Generally, in an employer-employee relationship, the employer takes a group cover for all its employees on things like life, hospitalization, personal accident, travel etc. Today Let us explore a very important topic on whether it makes sense to rely on the health cover offered by employer vis-a-vis buying own health insurance policy.

 Group insurance cover: What is it all about

 First let us understand about group insurance cover. There are two kinds of insurance covers – one is individual cover (i.e. a contract between an individual and insurance company) and the other is group cover (i.e. cover taken by one person on behalf of a group having common interests, with insurance company).

 Now, groups may be employer-employee groups (like a company having 100 employees – those 100 employees will be a “group”) or there can be non employer-employee groups also (like all credit card holders of a bank – they can also be treated as a “group”). For this article however, employer-employee groups only are relevant. In India, group insurance contracts are governed by IRDA Guideline on Group Insurance policies

 So, in case of group cover, your employer purchases a group insurance policy with the insurance company. As per the terms of the policy, the group will consist of something like “all full time employees on the rolls of the company”. In all such policies, employer will be the “policyholder” and employees will be “beneficiaries”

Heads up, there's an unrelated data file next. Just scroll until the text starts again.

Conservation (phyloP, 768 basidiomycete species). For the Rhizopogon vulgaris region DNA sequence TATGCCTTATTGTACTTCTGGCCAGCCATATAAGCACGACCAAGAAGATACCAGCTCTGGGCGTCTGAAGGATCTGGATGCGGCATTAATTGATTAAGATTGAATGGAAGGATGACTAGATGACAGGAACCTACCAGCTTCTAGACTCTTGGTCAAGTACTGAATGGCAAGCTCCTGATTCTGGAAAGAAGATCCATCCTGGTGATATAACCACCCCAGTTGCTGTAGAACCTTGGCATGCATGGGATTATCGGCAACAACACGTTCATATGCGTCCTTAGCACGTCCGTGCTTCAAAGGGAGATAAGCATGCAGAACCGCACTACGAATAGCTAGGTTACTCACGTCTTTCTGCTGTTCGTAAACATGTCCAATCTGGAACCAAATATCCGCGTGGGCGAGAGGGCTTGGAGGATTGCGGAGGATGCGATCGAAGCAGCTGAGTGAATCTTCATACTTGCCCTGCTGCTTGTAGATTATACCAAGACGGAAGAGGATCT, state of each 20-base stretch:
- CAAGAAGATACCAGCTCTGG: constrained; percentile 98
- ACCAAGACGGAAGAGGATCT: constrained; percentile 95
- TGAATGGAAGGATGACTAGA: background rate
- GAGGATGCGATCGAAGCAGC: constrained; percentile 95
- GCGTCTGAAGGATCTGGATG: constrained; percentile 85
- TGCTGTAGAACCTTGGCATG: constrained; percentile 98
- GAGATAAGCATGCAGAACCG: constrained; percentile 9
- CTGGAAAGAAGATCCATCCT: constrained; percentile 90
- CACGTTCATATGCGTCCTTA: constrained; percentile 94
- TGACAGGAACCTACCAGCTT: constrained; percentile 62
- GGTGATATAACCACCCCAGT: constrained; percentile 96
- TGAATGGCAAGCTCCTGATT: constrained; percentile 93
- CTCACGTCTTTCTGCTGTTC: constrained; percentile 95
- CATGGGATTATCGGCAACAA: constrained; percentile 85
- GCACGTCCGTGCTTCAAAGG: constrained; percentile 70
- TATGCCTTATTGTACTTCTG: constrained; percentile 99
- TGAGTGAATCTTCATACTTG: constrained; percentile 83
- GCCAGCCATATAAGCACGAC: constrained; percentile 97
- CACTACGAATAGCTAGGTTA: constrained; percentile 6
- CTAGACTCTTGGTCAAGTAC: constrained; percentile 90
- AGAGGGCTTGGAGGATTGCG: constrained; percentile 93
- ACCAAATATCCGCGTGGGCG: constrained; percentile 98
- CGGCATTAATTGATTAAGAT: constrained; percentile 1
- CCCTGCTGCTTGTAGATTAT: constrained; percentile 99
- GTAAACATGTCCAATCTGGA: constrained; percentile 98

So, when you join the company, you get automatically covered under the policy and similarly when you resign, you are automatically removed from the group.

Let us understand few other details on group covers as follows:


Your employer pays premium for covering you and other employees in the group insurance policy, as per the policy contract. Thus, the premium paid counts as an expense for your employer. Note here that due to coverage of many people in one go, group insurance premium rates are significantly cheaper than individual rates.

 Terms and conditions:

The group insurance contract has a list of terms and conditions, and coverages etc. which are negotiated between your employer and the insurance company. Important point to note here is that the cover is renewable on an annual basis. So, every year, your employer has the option to invite quotations and take its account to a new insurance company which offers better coverage or charges a lesser premium. Remember that while the group cover is all about covering you in case of an unfortunate incident, you have absolutely no say in the negotiation and are kept out of the loop.